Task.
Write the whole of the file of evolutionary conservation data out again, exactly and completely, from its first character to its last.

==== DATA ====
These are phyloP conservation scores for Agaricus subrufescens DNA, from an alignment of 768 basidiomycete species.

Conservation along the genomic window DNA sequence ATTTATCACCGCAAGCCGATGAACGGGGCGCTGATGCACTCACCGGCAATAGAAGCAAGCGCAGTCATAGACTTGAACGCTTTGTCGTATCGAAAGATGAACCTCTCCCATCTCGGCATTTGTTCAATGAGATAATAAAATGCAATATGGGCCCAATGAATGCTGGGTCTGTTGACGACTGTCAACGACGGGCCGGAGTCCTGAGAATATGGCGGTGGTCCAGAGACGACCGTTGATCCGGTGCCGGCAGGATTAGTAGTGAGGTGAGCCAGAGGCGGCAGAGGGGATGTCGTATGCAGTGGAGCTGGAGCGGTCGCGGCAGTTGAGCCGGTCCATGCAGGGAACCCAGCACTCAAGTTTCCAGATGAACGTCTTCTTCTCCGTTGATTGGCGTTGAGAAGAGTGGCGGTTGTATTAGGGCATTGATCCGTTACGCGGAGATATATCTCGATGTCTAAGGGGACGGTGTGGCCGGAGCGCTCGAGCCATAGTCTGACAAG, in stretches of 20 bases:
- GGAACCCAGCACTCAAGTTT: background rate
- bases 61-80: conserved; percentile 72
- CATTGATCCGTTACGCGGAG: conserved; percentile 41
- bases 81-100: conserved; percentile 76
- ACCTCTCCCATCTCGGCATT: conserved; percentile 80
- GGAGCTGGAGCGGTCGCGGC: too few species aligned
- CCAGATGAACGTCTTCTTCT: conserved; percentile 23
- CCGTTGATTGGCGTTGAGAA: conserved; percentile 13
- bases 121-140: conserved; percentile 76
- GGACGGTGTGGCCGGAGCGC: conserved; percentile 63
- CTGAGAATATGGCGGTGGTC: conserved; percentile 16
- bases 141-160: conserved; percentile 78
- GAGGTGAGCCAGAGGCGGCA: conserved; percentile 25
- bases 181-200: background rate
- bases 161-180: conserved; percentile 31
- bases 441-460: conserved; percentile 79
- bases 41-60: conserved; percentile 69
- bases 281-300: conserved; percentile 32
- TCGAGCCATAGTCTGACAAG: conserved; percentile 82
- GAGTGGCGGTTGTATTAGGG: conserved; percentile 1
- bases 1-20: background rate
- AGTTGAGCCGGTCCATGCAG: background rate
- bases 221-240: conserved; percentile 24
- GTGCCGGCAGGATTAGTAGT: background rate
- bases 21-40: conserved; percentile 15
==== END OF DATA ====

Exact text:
These are phyloP conservation scores for Agaricus subrufescens DNA, from an alignment of 768 basidiomycete species.

Conservation along the genomic window DNA sequence ATTTATCACCGCAAGCCGATGAACGGGGCGCTGATGCACTCACCGGCAATAGAAGCAAGCGCAGTCATAGACTTGAACGCTTTGTCGTATCGAAAGATGAACCTCTCCCATCTCGGCATTTGTTCAATGAGATAATAAAATGCAATATGGGCCCAATGAATGCTGGGTCTGTTGACGACTGTCAACGACGGGCCGGAGTCCTGAGAATATGGCGGTGGTCCAGAGACGACCGTTGATCCGGTGCCGGCAGGATTAGTAGTGAGGTGAGCCAGAGGCGGCAGAGGGGATGTCGTATGCAGTGGAGCTGGAGCGGTCGCGGCAGTTGAGCCGGTCCATGCAGGGAACCCAGCACTCAAGTTTCCAGATGAACGTCTTCTTCTCCGTTGATTGGCGTTGAGAAGAGTGGCGGTTGTATTAGGGCATTGATCCGTTACGCGGAGATATATCTCGATGTCTAAGGGGACGGTGTGGCCGGAGCGCTCGAGCCATAGTCTGACAAG, in stretches of 20 bases:
- GGAACCCAGCACTCAAGTTT: background rate
- bases 61-80: conserved; percentile 72
- CATTGATCCGTTACGCGGAG: conserved; percentile 41
- bases 81-100: conserved; percentile 76
- ACCTCTCCCATCTCGGCATT: conserved; percentile 80
- GGAGCTGGAGCGGTCGCGGC: too few species aligned
- CCAGATGAACGTCTTCTTCT: conserved; percentile 23
- CCGTTGATTGGCGTTGAGAA: conserved; percentile 13
- bases 121-140: conserved; percentile 76
- GGACGGTGTGGCCGGAGCGC: conserved; percentile 63
- CTGAGAATATGGCGGTGGTC: conserved; percentile 16
- bases 141-160: conserved; percentile 78
- GAGGTGAGCCAGAGGCGGCA: conserved; percentile 25
- bases 181-200: background rate
- bases 161-180: conserved; percentile 31
- bases 441-460: conserved; percentile 79
- bases 41-60: conserved; percentile 69
- bases 281-300: conserved; percentile 32
- TCGAGCCATAGTCTGACAAG: conserved; percentile 82
- GAGTGGCGGTTGTATTAGGG: conserved; percentile 1
- bases 1-20: background rate
- AGTTGAGCCGGTCCATGCAG: background rate
- bases 221-240: conserved; percentile 24
- GTGCCGGCAGGATTAGTAGT: background rate
- bases 21-40: conserved; percentile 15